Wave functions, states, and orbitals

All of the above mean the same thing: a solution of the Schrödinger equation. The term state is often used when dealing with spectroscopic transitions, e.g. when an electron is excited from a state with a lower energy into one with a higher energy, i.e. it changes from a wave function with a smaller to one with a higher value of n. The term orbital (a word coined in reference to the distinct electron orbits of Bohr's model of the atom on which electrons were supposed to move without radiating) stresses the interpretation of the wave function in terms of the probability of locating an electron. This often occurs in the context of chemical bonds.

Spectral lines

Fig.: Transitions in the solar spectrum.

The energy of a state with quantum number n is E_n=-\frac{\mu Z^2e^4}{8\epsilon_0^2h^2n^2}. For transitions between two states, the energy difference between the two states must either be supplied (excitation) or emitted. Since the states have discrete energy levels, only fitting energy quanta can be involved in the transition. The energy difference between to adjacent states is \Delta E_{n_1,n_2}=-\frac{\mu Z^2e^4}{8\epsilon_0^2h^2}(\frac{1}{n_1^2}-\frac{1}{n_2^2}), so that spectral lines occur only at the corresponding energies (frequencies, wave numbers,...).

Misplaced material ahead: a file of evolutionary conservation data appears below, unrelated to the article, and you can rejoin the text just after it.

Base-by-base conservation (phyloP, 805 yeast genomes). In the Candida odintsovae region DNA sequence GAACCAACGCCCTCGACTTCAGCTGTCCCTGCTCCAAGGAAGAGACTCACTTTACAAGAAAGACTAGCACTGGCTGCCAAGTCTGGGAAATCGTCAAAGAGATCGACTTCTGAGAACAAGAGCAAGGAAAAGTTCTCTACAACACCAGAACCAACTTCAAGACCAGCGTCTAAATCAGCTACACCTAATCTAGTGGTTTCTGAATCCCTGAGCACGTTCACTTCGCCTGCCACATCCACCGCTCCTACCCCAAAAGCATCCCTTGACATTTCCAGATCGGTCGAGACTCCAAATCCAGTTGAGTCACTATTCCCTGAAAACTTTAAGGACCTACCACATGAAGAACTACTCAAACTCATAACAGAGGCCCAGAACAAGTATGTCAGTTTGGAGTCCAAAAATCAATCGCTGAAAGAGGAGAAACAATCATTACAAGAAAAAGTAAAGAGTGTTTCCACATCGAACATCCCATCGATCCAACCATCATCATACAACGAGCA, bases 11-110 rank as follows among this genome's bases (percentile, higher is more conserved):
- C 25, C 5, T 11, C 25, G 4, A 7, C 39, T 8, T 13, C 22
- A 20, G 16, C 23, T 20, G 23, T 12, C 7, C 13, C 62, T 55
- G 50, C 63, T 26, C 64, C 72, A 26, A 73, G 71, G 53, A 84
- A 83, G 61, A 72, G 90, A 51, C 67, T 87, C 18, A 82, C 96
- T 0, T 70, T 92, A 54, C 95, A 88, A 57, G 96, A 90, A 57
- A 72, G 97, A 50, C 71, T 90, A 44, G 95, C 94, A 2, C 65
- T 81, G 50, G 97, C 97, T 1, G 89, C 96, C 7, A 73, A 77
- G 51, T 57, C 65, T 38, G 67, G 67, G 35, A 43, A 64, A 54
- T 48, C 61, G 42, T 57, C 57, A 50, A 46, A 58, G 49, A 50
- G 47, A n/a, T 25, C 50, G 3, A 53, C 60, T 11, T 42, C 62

This had been observed long before quantum mechanics - the first observations concern the Sun's spectrum. The constants in front of the bracket are collectively known as the Rydberg constant, RH; its value was determined experimentally before quantum physics provided the link to the fundamental constants.

The different series of spectral lines discovered by Lyman, Balmer, and Paschen, correspond to the excitations from the n=1,2,3 states.

Now let's have a look at the shapes of the electron probability clouds of the various states.